Harvard Medical School

Contact Information:

Dept. of Microbiology and Immunobiology
Harvard Medical School
77 Avenue Louis Pasteur
Boston, MA 02115

phone: 617-432-1960
fax: 617-432-2689


Research Summary

Studies of oncogenic viruses in animal systems have led to important discoveries with relevance to human cancers. Our lab has focused on polyoma virus and the mouse as its natural host. Early work demonstrated the persistence and expression of a portion of the viral genome in transformed cells. Isolation and characterization of non-transforming mutants led to the identification of specific viral T (tumor) antigens and their roles in virus replication and cell transformation. We devised a procedure to identify host proteins and pathways through which the T antigens act (1). The transcription factor p150Sal2 targeted by the large T antigen has growth-arrest and proapoptotic functions (2-4). We are exploring p150Sal2 as a suppressor of ovarian and possibly other forms of cancer.

Sialoglycolipids (gangliosides) function as virus receptors (5). Together with crystallographers, we elucidated how different virus strains bind to sialic acid. Important determinants of virulence and tumorigenicity reside in the major capsid protein VP1 based on their effects on receptor recognition and virus spread (6).

A major challenge has been to understand the host genetics underlying susceptibility and resistance to the virus in different inbred strains of mice. Genes that shape specific aspects of immune responses at the innate (7) and adaptive (8) levels have been partially elucidated. Host factors that govern metastatic behavior of virus-induced osteosarcomas have also been identified (9). We currently focus on polymorphisms in toll-like receptor-4 and their effects on cytokine responses elicited by the virus, and also on the role of a natural antibody (IgM) able to confer resistance to the virus.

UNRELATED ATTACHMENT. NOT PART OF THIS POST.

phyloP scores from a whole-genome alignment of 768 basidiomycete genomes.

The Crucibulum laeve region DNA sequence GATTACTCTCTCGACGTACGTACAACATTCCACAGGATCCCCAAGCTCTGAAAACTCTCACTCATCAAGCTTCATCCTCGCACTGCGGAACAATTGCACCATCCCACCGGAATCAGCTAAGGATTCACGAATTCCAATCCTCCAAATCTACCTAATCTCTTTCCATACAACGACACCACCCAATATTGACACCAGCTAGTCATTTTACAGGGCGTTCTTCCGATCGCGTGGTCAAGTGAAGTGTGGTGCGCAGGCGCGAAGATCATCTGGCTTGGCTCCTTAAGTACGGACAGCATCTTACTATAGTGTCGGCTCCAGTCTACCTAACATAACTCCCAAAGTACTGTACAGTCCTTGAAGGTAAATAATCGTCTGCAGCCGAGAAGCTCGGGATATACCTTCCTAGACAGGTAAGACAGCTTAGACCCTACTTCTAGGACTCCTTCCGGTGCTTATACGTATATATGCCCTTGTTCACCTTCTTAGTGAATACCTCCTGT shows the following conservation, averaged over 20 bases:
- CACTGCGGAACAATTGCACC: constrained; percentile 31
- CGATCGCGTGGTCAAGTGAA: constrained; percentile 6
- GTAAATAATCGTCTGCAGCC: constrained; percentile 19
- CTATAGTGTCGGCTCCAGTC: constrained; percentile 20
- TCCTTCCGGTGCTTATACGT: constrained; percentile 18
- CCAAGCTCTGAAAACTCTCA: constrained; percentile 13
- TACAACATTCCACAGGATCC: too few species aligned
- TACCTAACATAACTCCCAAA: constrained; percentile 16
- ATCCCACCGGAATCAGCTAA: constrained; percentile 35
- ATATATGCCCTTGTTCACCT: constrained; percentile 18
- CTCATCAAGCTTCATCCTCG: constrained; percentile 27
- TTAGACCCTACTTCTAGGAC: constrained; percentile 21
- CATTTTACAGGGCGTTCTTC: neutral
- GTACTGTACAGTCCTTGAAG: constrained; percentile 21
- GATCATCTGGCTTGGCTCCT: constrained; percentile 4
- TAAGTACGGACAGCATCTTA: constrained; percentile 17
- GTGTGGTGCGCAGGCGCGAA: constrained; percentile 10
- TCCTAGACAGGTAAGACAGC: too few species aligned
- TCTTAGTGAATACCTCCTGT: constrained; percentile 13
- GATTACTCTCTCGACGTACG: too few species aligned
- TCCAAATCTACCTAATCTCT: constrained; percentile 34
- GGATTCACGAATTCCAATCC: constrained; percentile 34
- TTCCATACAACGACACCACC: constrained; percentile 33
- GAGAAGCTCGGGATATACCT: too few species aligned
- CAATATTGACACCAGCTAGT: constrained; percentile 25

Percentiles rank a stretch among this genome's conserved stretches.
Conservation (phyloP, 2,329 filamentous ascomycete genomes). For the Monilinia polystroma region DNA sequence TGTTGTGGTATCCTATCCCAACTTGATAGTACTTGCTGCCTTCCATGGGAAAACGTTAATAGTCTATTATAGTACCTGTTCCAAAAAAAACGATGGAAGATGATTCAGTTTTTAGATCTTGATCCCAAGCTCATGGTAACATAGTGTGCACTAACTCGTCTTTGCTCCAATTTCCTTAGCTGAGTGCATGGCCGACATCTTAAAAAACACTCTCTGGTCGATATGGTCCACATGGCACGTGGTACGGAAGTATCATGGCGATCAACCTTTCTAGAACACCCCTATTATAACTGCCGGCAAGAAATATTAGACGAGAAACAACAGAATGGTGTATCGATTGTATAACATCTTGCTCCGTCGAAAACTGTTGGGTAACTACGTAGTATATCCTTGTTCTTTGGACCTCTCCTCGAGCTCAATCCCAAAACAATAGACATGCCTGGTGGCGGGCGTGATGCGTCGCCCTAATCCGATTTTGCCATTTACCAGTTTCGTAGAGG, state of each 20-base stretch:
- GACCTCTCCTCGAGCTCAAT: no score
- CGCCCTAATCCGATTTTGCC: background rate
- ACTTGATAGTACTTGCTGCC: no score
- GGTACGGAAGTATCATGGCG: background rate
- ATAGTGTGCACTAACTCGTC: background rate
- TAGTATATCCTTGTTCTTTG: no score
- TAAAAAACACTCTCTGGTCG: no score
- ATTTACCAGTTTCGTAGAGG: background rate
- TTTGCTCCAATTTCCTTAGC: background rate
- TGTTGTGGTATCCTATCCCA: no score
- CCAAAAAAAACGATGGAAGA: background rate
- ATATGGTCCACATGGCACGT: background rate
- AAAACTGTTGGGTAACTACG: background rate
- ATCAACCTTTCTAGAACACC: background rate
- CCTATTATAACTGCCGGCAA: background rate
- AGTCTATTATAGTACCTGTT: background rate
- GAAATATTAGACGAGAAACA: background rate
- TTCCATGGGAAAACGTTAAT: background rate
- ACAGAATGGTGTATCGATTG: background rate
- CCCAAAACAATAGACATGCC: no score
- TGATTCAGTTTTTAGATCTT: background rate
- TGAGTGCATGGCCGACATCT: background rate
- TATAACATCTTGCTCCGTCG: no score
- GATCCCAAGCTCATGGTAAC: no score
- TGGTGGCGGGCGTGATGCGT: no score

Selected Publications

1. Li D, et al. (2001). A tumor host range selection procedure identifies p150(sal2) as a target of polyoma virus large T antigen. Proc Natl Acad Sci U S A 98(25):14619-14624.

2. Li D, et al. (2004). P150Sal2 Is a p53-independent regulator of p21Cip1/Waf1. Mol. Cell Biolo. 24:3885-3893.

3. Gu H, et al. (2011). DNA-binding and regulatory properties of the transcription factor and putative tumor suppressor p150Sal2. Biochim. Biophys Acta 1809:276-83.

4. Sung CK, et al. (2011). Transcriptional and posttranslationmal regulation of the quiescence factor and putative tumor suppressor p150Sal2. FASEB J. 25(4):1275-83.

5. Tsai B, et al. (2003). Gangliosides are receptors for murine polyoma virus and SV40. EMBO J. 22(17):4346-55.

6. Carroll J, et al. (2007). Receptor Binding and Oncogenic Properties of Polyoma Viruses Isolated from Feral Mice. PLoS Pathogens 2007 Dec;3(12):e179.

7. Velupillai P, et al. (2006). Polyoma Virus-Like Particles Elicit Polarized Cytokine Responses in APCs from Tumor-Susceptible and -Resistant Mice. J.Immunol.176:1148-1153.

8. Lukacher AE, et al. (1995). Susceptibility to tumors induced by polyoma virus is conferred by an endogenous mouse mammary tumor virus superantigen. J Exp Med. 1995 181(5):1683-92.

9. Velupillai P, et al. (2010). Polyoma virus-induced tumors in inbred strains of mice: host determinants of metastasis. PLoS Pathogens 2010 Jan 22;6(1):e1000733